Asian markets witnessed mixed trade on 19 December, with the Nikkei finishing at a six-year high, after the US Federal Reserve announced it would begin unwinding its historic bond buys.
The Japanese Nikkei finished 1.74%, or 271.42 points, higher at 15,859.22.
Australia's S&P/ASX finished 2.08%, or 106.10 points, higher at 5,202.20.
South Korea's Kospi finished 0.05%, or 1.02 points, higher at 1,975.65.
The Shanghai Composite finished 0.95%, or 20.49 points, lower at 2,127.79.
Hong Kong's Hang Seng was trading 1.37%, or 316.98 points, lower at 22,826.84.
India's BSE Sensex was trading 0.76%, or 158.32 points, lower at 20,701.54.
The Fed on 18 December said it would trim its massive monthly bond buying stimulus, rolled out over a year ago to counter the impact of the global financial crisis and boost the American economy.
The world's most powerful central bank said it would scale back its $85bn (£51.8bn, €61.8bn) a month asset buying programme by $10bn a month starting January 2014.
Specifically, the Fed would reduce its US Treasury purchases from $45bn to $40bn a month; and its mortgage-backed securities (MBS) purchases from $40bn to $35bn a month.
The Federal Open Market Committee (FOMC), the Fed's governing body, cited strong job growth in the US as the reason behind its decision.
The Fed decision weighed down on Asian currencies. The Japanese yen dropped to a near five-year low against the US dollar while Indonesia's rupiah dropped to a five-year low.
The Malaysian ringgit and the Philippine peso dropped to three-month lows, while the Indian rupee logged modest losses.
India's Finance Minister P Chidambaram said in a statement: "[The Indian] government is of the view that the [Indian] markets had already factored in the US Federal Reserve's decision and therefore is not likely to be surprised by these moderate changes."
Standard Chartered said in a note to clients: "[Fed] Chairman Bernanke hinted that further reductions of USD 10bn would continue at subsequent meetings, signalling that the FOMC looks determined to bring QE to an end within eight or nine FOMC meetings."
"Bernanke highlighted that tapering is not on a pre-set course, but in practice, we think the Fed is unlikely to be distracted by the data unless the economy weakens considerably - which we do not expect. We see bond-buying ending in October 2014 after cuts of USD 10bn at each meeting."
Standard Chartered said in a separate note: "The Fed will now focus on using its forward guidance to signal its first rate hike. At previous meetings Bernanke highlighted that there might be considerable time between the end of QE and the first rate hike."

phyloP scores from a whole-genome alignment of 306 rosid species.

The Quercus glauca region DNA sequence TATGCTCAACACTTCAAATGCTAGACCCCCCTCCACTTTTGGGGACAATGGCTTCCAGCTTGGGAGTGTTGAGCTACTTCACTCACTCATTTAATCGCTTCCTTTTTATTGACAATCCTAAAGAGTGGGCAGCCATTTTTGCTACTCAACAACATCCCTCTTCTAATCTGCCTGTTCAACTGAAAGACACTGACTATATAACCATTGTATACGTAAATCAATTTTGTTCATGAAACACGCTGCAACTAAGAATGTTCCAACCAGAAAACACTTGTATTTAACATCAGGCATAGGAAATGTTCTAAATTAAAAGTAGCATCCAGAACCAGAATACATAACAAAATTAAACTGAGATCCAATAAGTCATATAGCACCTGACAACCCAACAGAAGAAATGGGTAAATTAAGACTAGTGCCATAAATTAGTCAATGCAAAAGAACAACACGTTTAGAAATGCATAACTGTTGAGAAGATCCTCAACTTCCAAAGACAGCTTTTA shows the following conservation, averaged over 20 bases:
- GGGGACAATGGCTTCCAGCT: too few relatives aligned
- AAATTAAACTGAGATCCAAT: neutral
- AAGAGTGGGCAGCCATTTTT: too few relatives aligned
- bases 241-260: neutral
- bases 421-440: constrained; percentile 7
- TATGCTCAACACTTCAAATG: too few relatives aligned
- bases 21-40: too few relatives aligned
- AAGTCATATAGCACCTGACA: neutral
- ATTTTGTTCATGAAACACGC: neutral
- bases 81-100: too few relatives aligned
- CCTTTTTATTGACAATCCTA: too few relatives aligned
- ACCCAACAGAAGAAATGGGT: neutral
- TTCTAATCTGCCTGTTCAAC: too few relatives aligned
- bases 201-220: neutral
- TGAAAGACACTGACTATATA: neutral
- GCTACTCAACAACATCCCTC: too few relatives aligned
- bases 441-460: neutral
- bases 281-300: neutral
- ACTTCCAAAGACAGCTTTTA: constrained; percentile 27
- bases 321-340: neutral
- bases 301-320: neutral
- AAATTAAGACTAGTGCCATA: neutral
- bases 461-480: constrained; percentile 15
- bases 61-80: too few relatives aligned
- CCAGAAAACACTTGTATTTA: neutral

"Still, the FOMC has now gone a step further by more explicitly tying the first rate hike to medium-term inflation expectations breaching 2%. This dilutes the 6.5% unemployment goalpost, which is left unchanged."
"But this also indicates that further heavy lifting on improving the forward guidance is left to incoming Fed President Janet Yellen. An underlying message is that the Fed is keen on maintaining some discretion in its monetary policy," the British bank added.
In Japan, the country's central bank kicked off a two-day policy meeting on 19 December.
Elsewhere, in China, the benchmark Shanghai Composite index finished at a one-month low after the seven-day repo-rate struck its highest level since June for a second consecutive session.
Wall Street Up
On Wall Street, indices closed at record highs on 18 December on the back of the Fed decision.
The Dow finished 292.71 points, or 1.8%, higher at 16,167.97, topping its 27 November record.
The S&P 500ended 29.65 points, or 1.7%, higher at 1,810.65, a record finish for the index.
The tech-heavy Nasdaq closed 46.38 points, or 1.2%, higher at 4,070.06, finishing at a 13-year high.
"Investors are looking past the taper and looking at the strength of the economy that is perceived with this news," said Chris Gaffney, senior market strategist at EverBank.
"The Fed did a great job telegraphing it to the markets, as stocks are moving in the opposite direction than you'd think," he told CNBC.
Company Stock Movements
In Tokyo, exporters stocks rallied following a weaker yen on 19 December. Gaming major Nintendo shot up 5%, industrial robots maker Fanuc gained 4%. PlayStation maker Sony and Panasonic added over 2% each.
Mitsubishi UFJ added 1.7% after it purchased a 72% stake in Thailand's Bank of Ayudhya for $5.31bn.
In Hong Kong, Shanghai-based funeral-services provider Fu Shou Yuan International soared 50.5% on its trading debut.
Kerry Logistics Network shot up 7.1% on its trading debut.
In Mumbai, software exporters gained as a stronger dollar would improve overseas margins. Infosys gained about 2% while Tata Consultancy Services added 1.9%.
However, ICICI Bank lost 2.9%.
In Sydney, oil major Caltex surged 13% even after it forecast a 30% drop in annual profits. Analysts said investors welcomed an increase in earnings at its fuel marketing business, boosted by higher sales of premium fuel.
Banking major Westpac gained 2.4%.
In Seoul, automaker Kia Motor and part-owner Hyundai Motor shed 1 and 3.7% respectively after the Supreme Court ruled that fixed bonuses should be a part of regular wage calculation.